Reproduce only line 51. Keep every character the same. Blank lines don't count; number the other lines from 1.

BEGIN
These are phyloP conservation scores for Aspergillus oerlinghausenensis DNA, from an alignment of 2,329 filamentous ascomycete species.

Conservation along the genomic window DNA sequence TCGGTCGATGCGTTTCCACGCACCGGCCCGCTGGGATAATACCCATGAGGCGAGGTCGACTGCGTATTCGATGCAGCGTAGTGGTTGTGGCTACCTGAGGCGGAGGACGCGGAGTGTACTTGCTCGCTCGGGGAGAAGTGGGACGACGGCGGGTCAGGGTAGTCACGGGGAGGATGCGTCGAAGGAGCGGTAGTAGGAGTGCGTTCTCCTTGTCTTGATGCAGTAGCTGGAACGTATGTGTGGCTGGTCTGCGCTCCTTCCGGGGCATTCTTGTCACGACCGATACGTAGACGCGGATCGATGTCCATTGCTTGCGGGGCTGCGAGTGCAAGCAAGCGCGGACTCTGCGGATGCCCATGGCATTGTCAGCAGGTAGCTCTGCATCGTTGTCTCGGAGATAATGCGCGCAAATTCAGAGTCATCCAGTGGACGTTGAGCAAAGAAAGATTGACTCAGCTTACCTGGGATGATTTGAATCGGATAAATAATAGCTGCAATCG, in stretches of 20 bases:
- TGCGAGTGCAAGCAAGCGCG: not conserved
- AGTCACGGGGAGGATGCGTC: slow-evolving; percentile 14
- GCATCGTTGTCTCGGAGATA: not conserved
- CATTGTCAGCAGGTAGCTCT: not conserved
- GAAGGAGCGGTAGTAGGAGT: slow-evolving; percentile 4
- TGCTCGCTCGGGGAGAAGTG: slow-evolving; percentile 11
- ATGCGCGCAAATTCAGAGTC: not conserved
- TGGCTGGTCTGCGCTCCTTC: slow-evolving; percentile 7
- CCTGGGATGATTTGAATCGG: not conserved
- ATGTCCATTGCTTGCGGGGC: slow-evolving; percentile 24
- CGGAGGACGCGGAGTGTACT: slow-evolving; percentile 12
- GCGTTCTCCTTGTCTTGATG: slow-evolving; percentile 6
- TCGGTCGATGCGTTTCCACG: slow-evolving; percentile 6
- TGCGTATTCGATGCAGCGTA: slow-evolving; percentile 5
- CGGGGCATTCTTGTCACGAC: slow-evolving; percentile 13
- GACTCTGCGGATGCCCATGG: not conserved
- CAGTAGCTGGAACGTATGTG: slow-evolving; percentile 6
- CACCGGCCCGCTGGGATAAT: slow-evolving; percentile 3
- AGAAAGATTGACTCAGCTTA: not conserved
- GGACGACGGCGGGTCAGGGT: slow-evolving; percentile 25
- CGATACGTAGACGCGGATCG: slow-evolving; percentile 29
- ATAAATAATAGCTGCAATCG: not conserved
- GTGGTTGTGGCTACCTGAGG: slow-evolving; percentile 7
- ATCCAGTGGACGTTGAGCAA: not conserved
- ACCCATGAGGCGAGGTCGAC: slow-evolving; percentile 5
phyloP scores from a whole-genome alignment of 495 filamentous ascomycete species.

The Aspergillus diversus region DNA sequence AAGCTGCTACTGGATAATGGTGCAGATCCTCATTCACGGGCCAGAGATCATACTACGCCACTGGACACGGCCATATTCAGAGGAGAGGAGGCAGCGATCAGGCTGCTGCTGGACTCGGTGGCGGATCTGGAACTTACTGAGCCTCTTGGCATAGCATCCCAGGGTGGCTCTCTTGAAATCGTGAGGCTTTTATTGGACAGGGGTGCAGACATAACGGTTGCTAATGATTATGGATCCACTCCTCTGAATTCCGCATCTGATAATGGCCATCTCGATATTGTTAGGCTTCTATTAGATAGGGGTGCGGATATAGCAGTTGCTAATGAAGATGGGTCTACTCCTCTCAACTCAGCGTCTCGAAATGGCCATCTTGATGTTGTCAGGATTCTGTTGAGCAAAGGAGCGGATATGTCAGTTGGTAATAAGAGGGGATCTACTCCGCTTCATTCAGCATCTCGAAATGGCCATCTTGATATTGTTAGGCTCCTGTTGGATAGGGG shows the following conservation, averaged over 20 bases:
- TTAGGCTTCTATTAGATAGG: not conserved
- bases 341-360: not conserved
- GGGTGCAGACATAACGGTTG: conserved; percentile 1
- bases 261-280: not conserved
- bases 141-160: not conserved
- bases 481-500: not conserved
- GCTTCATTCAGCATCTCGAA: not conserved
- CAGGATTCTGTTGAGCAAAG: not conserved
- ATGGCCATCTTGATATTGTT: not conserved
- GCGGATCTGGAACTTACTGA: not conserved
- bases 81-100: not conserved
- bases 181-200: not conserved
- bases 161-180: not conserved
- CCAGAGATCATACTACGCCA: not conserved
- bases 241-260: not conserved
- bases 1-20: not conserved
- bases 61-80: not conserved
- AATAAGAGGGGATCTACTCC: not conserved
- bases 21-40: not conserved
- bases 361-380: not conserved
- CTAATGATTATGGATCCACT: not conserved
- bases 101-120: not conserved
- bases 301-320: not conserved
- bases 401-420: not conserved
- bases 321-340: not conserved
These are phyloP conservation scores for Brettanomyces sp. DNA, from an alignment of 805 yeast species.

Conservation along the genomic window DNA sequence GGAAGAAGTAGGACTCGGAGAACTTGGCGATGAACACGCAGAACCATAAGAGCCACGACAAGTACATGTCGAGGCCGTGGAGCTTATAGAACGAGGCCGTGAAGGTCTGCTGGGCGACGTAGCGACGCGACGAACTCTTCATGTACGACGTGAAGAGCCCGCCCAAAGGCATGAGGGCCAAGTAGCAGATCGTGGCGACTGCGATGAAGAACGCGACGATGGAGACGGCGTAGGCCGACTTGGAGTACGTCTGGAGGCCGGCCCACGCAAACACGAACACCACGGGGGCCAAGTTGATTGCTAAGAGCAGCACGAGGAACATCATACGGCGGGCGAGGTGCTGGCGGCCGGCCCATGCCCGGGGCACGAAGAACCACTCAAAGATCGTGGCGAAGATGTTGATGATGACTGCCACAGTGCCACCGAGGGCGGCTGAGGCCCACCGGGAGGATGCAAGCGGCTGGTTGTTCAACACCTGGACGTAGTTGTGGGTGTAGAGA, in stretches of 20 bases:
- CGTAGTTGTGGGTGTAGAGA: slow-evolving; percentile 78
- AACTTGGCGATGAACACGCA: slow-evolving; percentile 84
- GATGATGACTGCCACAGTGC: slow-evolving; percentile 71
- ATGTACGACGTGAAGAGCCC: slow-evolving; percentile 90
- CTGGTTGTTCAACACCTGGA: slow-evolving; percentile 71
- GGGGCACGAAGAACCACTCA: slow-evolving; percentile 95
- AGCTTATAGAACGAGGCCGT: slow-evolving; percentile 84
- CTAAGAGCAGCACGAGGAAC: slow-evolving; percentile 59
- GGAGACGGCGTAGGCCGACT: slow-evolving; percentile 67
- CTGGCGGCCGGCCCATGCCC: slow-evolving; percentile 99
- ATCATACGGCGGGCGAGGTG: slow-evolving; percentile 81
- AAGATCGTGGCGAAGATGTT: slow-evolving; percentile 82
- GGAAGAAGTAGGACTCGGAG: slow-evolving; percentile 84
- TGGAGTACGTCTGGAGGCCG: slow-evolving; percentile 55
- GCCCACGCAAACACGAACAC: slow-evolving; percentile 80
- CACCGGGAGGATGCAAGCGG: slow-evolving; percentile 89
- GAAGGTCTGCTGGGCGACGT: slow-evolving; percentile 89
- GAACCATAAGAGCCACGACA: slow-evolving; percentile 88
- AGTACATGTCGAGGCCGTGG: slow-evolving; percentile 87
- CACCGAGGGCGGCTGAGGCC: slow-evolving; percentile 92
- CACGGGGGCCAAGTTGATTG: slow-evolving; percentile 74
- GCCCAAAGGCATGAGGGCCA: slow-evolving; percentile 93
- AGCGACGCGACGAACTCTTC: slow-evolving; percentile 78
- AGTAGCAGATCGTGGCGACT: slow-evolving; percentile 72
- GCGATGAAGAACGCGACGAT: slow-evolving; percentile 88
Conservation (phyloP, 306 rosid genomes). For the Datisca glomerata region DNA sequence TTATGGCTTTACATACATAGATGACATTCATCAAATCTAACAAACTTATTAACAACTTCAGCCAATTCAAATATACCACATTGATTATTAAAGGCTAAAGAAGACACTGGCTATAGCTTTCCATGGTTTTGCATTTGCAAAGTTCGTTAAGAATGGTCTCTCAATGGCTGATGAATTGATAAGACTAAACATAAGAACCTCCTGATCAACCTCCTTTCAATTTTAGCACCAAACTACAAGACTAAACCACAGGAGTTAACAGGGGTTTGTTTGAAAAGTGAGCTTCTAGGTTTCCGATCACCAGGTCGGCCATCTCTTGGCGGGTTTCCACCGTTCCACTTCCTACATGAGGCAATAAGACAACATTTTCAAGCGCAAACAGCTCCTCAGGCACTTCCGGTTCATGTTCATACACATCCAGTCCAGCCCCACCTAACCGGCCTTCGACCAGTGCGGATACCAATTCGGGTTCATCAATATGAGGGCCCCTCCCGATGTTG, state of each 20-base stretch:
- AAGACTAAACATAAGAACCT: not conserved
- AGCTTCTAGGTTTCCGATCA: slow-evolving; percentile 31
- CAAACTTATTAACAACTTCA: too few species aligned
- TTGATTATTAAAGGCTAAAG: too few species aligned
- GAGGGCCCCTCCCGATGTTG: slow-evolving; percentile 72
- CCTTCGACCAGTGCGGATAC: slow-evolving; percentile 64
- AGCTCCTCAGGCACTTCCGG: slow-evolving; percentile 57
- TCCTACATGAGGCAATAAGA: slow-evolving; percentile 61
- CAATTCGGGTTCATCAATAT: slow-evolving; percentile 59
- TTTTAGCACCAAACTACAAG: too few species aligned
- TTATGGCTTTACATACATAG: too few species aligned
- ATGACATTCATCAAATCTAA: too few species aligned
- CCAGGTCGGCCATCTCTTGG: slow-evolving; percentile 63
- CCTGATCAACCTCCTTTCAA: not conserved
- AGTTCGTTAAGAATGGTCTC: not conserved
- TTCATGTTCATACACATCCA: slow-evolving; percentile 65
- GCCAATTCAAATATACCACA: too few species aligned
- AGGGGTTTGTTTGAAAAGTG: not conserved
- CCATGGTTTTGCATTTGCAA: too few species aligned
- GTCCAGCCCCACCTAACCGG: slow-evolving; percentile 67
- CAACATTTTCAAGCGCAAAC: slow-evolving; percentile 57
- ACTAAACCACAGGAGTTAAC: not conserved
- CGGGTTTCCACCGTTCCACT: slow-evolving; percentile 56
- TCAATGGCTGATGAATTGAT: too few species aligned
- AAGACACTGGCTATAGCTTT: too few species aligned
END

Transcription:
- bases 101-120: not conserved